It's no secret: I'm addicted to Portland Story Theater. Rick Huddle and Alton Chung will return for performances in 2008, but founding members Lynne Duddy and Lawrence Howard continue to anchor the group, and this month's show brings the delightful addition of Penny Walter, who shines in her stories, plus guests Robin Bady (November 2-3) and Rebecca Cohen (November 9-10).
Licking the Plate is about "wanting it bad and getting it good," about nourishment and cravings -- for food and for family, for direction and identity, for joy and power.
Duddy opens the current show, reminiscing about a 1962 outing to the Space Needle, one of those special, family, dress-up excursions where children thwart the vision parents have of the how the day will unfold. The megalomaniacal symbolism of finger food has never been so deftly portrayed, and the silent conspiracy of neighboring dining guests -- separated in age by decades -- provides equal measures of amusement and victorious satisfaction. Her second piece is a deft adaptation about an attempted robbery and assault foiled by that turned cheek we hear so much about, but rarely encounter.
Bady (Nov. 2-3) resurrects her grandparents' lower east side tenement in New York in a tale about her mother's childhood obsession (and disenchantment) with maraschino cherries. There's rhythm, humor, and intensity in Bady's telling, and she has skillfully crafted a narrative of innocence, idealism, willfulness, drive, and denial. It's a rich, heady mixture rivaling the spread of delicacies at the milk bar in which the story is set. Bady's second piece addresses the vagaries of perception as she riffs on Aesop.
Howard continues to construct a solid body of work with each successive show, chaining links in a personal history that's tender, earthy, learned, and loving. I can only hope the Six Gods of the Universe in their flaming rainbow teepee bless me before I die with a collection of his stories. "The Night on the Island" describes a coming-of-age when you had to be ten years old and know how to swim; and another transition at 16, when all you needed were a flock of migrating geese and the guts to follow. There are dads, uncles, and brothers; warm liquor and limericks; and an excruciating (and hilarious) lake crossing in a canoe.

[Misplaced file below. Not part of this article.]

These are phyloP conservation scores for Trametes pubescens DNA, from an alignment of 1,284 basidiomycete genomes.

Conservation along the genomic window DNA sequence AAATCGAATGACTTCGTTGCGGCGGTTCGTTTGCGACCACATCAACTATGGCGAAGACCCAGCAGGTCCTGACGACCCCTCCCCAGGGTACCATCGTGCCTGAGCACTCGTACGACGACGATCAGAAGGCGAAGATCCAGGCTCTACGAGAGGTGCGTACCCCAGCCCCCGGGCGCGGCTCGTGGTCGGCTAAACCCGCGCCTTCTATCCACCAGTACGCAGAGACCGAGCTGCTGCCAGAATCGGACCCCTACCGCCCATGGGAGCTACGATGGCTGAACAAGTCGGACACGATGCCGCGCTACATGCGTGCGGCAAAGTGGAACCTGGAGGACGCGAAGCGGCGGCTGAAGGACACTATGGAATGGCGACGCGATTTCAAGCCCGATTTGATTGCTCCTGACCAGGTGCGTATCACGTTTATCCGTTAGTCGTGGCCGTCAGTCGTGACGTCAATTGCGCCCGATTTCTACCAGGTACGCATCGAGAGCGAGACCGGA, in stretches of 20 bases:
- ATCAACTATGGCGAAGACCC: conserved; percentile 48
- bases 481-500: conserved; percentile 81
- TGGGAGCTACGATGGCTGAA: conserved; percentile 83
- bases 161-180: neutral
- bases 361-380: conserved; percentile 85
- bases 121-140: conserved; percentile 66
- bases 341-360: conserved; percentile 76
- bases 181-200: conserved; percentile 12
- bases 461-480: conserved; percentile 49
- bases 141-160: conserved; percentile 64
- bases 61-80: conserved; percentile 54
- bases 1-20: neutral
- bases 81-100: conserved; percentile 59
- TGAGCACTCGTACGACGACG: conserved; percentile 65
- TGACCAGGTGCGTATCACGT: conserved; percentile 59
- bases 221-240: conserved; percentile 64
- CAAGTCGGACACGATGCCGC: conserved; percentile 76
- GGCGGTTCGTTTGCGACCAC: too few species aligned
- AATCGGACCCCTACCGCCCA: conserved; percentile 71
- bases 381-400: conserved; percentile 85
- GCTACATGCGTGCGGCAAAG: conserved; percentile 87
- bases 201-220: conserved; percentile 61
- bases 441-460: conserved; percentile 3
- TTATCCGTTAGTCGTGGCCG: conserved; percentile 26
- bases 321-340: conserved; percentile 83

Walter joins PST for the first time, and I certainly hope it's not the last. She brings an energetic playfulness to the table that's sometimes rueful but never self-indulgent. I am still grinning at her recollection of family dynamics, growing up the baby on eastern Washington farmland, when a milkshake could remedy just about anything... and some of the challenges were dire indeed. Walter's tale of going from apathetic truancy in first grade to finally hitting her stride in high school is one that will stay with me for a long, long time. It's hard for me to imagine this sparkling, wry teller as a puppeteer, where I (probably mistakenly) imagine her in sort of a backstage role. I hope to see a lot more of her at storytelling showcases.
Once again, this is a short run: two weekends, and then it's gone. And Robin Bady is only appearing one more night. And the next four productions are all solo shows, rather than the ensemble. So get to Hipbone Studies (oh, crap, I forgot to write about the venue -- but it's late, and I'm tired, so I'll just say it's warmer and more inviting than the perfectly fine but somewhat industrial Brooklyn Bay).